About Great Cormorant
This bird has a long neck for diving with a long thick, hooked bill, and short wings. Its black feet have all four toes webbed together. The feathers are glossy blue-black with a bronze sheen on the upper parts, and black-edged wing feathers. It has a white chin, and a small yellow throat pouch lined with white.
Nests in spring to summer, in large groups on rocks and cliffs ledges, or in trees on inlands. The nest is a large rough cup of seaweed and debris lined with finer material. They lay 3-4 chalky blue eggs, kept warm by parents’ feet for 27-29 days.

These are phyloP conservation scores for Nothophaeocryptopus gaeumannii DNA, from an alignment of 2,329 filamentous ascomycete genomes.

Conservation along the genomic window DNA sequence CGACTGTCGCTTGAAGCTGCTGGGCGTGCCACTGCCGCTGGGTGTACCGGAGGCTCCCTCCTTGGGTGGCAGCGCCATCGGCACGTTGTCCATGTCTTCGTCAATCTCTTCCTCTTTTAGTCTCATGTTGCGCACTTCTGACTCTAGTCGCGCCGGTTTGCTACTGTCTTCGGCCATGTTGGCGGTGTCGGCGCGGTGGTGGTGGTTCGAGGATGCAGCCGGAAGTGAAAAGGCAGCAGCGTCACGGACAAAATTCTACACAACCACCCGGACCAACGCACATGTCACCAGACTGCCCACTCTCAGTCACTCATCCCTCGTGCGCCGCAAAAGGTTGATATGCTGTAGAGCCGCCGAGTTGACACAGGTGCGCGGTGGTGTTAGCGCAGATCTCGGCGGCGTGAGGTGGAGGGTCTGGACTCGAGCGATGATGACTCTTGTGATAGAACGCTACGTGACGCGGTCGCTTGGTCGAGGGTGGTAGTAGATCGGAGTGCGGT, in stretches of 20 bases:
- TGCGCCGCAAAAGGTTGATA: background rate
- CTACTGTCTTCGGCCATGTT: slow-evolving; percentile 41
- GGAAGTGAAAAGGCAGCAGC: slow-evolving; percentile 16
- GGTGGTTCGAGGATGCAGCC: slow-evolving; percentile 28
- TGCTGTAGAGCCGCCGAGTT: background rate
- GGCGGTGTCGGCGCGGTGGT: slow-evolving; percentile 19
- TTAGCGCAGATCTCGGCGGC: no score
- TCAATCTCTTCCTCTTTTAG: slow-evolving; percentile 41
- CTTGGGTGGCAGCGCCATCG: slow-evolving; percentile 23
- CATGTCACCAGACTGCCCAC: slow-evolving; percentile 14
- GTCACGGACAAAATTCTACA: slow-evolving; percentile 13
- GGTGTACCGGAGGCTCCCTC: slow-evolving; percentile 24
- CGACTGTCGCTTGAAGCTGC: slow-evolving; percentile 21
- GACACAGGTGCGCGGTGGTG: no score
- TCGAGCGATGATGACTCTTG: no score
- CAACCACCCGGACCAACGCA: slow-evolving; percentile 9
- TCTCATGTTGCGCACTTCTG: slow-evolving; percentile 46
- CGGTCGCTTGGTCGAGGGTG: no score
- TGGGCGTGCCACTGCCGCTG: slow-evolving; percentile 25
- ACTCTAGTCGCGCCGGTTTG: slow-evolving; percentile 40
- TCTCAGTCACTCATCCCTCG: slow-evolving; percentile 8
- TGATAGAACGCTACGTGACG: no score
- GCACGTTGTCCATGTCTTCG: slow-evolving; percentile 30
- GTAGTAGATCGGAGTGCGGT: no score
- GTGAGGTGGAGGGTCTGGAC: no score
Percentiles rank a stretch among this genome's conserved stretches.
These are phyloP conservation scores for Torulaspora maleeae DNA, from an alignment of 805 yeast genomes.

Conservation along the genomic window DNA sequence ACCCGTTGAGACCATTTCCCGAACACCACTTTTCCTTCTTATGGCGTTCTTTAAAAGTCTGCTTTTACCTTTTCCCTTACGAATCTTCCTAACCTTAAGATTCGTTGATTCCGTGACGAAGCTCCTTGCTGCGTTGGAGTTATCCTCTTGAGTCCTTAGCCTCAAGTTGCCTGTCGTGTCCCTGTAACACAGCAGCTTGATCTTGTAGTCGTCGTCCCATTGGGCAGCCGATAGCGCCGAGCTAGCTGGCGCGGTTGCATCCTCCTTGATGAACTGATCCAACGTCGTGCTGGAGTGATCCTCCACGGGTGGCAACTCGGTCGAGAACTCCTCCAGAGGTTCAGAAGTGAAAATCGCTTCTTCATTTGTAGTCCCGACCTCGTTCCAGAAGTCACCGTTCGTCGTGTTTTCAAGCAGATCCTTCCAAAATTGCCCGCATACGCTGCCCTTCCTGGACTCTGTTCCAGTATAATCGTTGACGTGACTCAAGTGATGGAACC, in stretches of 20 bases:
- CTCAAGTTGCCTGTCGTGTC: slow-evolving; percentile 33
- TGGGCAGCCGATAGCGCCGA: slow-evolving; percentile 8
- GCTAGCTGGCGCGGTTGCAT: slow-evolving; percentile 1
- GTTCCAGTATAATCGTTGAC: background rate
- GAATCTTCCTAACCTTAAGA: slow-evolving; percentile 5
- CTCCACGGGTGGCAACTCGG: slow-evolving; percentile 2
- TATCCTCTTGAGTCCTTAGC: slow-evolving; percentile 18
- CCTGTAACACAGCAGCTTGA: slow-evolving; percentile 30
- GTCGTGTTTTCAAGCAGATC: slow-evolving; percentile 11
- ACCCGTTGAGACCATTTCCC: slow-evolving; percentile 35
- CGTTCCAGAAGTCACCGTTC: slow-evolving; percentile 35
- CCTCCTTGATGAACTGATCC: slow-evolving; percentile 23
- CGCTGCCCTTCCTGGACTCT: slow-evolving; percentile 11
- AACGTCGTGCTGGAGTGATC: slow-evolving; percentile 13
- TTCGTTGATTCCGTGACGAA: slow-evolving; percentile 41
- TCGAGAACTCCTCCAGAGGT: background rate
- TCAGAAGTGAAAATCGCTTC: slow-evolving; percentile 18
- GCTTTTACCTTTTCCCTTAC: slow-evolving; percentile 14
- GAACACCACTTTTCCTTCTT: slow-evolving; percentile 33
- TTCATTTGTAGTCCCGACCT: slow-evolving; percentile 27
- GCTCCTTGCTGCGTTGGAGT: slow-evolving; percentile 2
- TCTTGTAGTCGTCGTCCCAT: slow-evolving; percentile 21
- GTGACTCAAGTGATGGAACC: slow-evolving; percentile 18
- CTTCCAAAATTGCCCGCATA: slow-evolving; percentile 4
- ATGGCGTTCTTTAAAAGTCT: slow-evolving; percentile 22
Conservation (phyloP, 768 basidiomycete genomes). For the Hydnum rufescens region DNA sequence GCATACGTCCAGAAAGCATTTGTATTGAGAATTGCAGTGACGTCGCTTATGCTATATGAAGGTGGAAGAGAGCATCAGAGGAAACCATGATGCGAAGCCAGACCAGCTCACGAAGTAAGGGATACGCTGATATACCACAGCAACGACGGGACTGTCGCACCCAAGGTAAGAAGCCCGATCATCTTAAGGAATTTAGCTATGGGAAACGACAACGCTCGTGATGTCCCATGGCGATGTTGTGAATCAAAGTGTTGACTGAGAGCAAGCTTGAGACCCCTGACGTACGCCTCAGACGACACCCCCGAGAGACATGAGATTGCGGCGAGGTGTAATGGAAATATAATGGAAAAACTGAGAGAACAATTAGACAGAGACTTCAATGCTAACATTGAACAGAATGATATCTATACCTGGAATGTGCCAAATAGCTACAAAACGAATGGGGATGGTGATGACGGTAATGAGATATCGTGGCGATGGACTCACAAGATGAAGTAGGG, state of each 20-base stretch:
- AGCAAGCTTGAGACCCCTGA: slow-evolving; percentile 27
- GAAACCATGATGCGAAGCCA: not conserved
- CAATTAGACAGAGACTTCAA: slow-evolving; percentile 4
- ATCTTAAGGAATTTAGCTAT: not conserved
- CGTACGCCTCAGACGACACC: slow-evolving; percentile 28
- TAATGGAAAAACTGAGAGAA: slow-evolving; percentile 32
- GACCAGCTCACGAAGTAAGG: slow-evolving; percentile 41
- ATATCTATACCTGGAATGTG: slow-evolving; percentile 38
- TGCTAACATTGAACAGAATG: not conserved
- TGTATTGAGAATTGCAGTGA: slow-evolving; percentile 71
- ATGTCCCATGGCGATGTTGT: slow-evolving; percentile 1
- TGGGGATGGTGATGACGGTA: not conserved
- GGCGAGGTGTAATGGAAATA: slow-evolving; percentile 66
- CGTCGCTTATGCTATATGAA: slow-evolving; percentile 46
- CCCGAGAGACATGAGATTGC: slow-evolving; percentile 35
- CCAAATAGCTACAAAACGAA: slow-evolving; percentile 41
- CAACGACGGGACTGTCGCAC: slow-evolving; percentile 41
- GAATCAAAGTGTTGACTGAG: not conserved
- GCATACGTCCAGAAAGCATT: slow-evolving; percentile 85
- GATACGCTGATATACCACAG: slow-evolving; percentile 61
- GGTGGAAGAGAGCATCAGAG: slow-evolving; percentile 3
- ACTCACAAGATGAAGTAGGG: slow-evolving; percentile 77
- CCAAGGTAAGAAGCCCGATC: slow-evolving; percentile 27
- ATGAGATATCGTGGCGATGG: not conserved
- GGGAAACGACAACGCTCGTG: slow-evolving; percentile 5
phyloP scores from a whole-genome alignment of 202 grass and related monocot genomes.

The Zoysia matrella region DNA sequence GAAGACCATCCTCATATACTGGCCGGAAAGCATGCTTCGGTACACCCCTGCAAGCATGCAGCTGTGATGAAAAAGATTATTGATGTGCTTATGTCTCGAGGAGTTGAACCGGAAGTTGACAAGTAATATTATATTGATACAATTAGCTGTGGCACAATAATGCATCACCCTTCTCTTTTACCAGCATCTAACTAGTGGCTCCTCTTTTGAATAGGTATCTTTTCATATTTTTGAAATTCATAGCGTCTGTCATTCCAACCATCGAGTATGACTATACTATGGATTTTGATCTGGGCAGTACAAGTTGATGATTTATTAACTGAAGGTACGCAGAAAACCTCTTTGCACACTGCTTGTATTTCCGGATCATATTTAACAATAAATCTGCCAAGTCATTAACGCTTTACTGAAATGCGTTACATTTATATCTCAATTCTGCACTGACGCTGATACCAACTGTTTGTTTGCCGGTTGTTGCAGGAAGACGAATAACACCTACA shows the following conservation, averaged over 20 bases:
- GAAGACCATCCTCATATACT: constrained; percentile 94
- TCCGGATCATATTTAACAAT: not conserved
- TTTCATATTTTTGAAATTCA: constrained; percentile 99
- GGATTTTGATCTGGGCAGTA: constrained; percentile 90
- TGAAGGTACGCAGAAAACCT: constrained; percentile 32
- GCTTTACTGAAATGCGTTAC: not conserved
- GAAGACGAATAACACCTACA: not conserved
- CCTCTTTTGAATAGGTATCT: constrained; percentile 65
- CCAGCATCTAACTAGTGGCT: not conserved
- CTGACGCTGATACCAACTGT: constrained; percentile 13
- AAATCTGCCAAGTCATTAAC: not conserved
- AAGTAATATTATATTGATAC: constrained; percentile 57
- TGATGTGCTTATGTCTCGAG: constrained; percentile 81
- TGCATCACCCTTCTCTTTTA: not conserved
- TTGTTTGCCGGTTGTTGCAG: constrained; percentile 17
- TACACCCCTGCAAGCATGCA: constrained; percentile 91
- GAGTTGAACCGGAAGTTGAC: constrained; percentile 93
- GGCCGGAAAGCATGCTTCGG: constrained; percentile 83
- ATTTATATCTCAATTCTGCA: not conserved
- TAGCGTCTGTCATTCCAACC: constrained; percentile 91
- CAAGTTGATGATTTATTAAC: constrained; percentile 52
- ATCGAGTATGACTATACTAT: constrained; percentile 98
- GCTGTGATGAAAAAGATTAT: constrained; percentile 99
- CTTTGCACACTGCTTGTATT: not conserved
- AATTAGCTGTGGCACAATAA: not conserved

This bird is often accused of catching more than its share of fish; the Great Cormorant is regarded as a pest by a lot of fishermen.
Although it is usually a seabird, it can and does live inland near rivers and lakes. It hunts fish by going underwater, folding its wings and driving itself along with its powerful webbed feet. Its feathers are not waterproof; after fishing it usually lays on a rock and spreads out its wings to dry.